Tuesday, December 30, 2014

Floating Debris Is From Missing Air Asia Jet - Or Is It

contributed by Ed. Butt

As a wave of comment on internet news suites about the similarities between the disappearance of an AirAsia Airbus, flight QZ8501 on a routine trip from Jave to singapore and the equally inexplicable disappearance of Malaysia Airlines flight MH370 in the same area en route from Kuala Lumpur nine months ago, it was quite predictable that while there remains no trace of MH370, this time floating debris and bodies have been found at the alleged crasah site.

For reasons of sensitivity new organisations are quite properly not publishing images of the bodies, however images of the 'floating debris' from the wrecked plane have been widely circulated. Problem is, what is shown does not look like wreckage from an aircraft, it looks like junk that could have come from any of the small, overloaded boats of dubious seaworthyness that sinks in the waters of the Java Sea while carrying refugees / asylum seekers / impoverished migrats in search of a new life.

the daily stirrer
The floating debris offered as 'proof' that the place where the AirAsia aircraft crashed into the sea had been found.

Given the strangeness of the circumstances surrounding the aircraft's disappeance (a large, modern airliner of a type with an excellent safety record simply disappeared off radar with no trace), bloggers like Boggart Blog were entirely justified in asking during the 72 hours between the loss being reported and news of the debris, WTF was going on.

Now the story that is supposed to quell rumour and gossip is actually raising more questions. And then there's this:

from Prison Planet

AirAsia CEO Tony Fernandes dumped 944,800 shares in Tune Insurance Holdings Bhd, the organization that provides travel insurance for AirAsia passengers, just days before the disappearance of Flight QZ8501.

On December 26, the Malaysian Insider reported that Fernandes, the founder of Tune Group Sdn Bhd which owns AirAsia, had sold a total of 944,800 shares in Tune Insurance Holdings Bhd, with 850,000 shares being dumped on December 22, and the other 94,800 being sold the day after.

According to its official website, Tune Insurance Holdings Bhd is “an insurance product manager” for AirAsia in which “insurance products are sold to (AirAsia) customers as part of their online booking process.”

The share prices of AirAsia and Tune Insurance Holdings both fell on the first day of trading after the disappearance of Flight QZ8501, with the former shedding 12.9 percent at one point. Tune Insurance Holdings lost 0.6%.

Fernandes decision to dump the shares less than a week before AirAsia Flight QZ8501 disappeared over the Java Sea prompted some to speculate that he may have had prior knowledge of the incident.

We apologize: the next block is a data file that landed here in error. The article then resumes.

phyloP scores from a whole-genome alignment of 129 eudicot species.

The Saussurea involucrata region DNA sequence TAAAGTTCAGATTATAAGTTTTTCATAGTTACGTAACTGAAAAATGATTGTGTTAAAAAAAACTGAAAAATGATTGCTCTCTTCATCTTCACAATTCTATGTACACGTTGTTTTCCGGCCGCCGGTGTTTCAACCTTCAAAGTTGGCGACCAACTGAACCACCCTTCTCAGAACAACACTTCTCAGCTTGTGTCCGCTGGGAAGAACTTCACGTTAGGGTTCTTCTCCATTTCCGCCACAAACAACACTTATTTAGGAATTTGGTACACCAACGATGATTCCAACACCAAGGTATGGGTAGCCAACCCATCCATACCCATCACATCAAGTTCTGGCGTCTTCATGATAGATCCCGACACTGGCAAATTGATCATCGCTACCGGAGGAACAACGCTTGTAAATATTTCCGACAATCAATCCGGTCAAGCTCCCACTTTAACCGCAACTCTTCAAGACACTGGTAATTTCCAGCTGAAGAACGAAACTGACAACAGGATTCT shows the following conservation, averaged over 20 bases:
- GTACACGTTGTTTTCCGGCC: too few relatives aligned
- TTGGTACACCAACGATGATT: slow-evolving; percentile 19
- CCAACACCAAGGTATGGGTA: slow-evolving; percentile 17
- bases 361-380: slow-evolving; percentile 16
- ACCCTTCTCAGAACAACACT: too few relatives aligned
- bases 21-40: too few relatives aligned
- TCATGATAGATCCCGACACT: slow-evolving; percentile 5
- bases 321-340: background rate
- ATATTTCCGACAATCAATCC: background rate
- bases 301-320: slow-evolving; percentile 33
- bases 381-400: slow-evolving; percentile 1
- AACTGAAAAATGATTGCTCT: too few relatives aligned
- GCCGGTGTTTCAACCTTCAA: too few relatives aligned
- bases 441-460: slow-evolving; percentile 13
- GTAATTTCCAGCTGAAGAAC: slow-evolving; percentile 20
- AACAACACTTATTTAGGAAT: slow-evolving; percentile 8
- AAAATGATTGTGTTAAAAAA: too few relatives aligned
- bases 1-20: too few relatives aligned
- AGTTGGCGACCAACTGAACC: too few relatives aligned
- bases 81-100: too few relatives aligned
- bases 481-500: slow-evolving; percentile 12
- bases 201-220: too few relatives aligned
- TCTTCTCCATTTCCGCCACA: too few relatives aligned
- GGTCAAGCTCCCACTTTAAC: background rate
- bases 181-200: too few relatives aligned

“Did Fernandes know his company stock was about to take a hit? The timing is suspicious,” asks Heavy.com, adding, “If so, it indicates knowledge of an impending attack on AirAsia.”

The International Business Times adds that the move has prompted many to voice the theory that Fernandes, “possibly knew about an impending attack on one of the company’s aircraft.”

The story bears some similarity to the unusual market activity in airline stocks that preceded the September 11, 2001 terror attacks. An “extraordinary” amount of ‘put options’ – speculation that a stock price will fall – were placed on United and American Airlines in the days leading up to 9/11.

Published under Creative Commons licence granted by Prison Planet

We can only speculate as to the reasons Mr. Fernandez sold a big portion of his holding in Air Asia and the timing of the same, and at this stage one opinion is no better than another. What we do know is that the sell off happened, that much is a matter of public record as required by stock exchanges around the world. Given the timing of the sale, to suggest it is pure coincidence is stretching our credulity a little too far.

Other sources are saying the accident may have been due to a pilot / air traffic control worthy of amateurs. The pilot however was a vastly experienced flyer who knew the area and understood the conditions.

from wsws.org
The plane’s pilot then asked to increase altitude from 32,000 to 38,000 feet due to the weather conditions, but the request was denied because there were six other planes in the vicinity. The pilots were instead approved to increase their altitude to 34,000 feet. Within three minutes, the plane had disappeared from radar contact entirely.

Unconfirmed secondary radar data of the plane’s flight reportedly show the plane was climbing toward 36,000 feet, at a speed of 353 knots, or approximately 650 kilometres per hour. Geoffrey Thomas, a Sydney-based aviation expert, said that, if true, this would be below the minimum safe speed for this altitude.

“The QZ8501 was flying too slow, about 100 knots [160 kilometres per hour]... too slow,” he told the British Daily Mail. “Essentially the plane is flying too slow for the altitude and the thin air, and the wings won’t support it at that speed and you get a stall, an aerodynamic stall.”

According to the newspaper, aviation experts have suggested that a build-up of ice on airspeed sensors, known as pitot tubes, might have given the pilots an incorrect speed measurement. False speed measurement due to icing is known to have contributed to the crash of Air France Flight AF447 on June 1, 2009 over the South Atlantic Ocean. The plane’s pilots were known to be manoeuvring to avoid storm clouds.

Thomas also said that the Airbus 320 is not equipped with the latest radar system for measuring storms and this may have led the pilots to misjudge the storm’s severity


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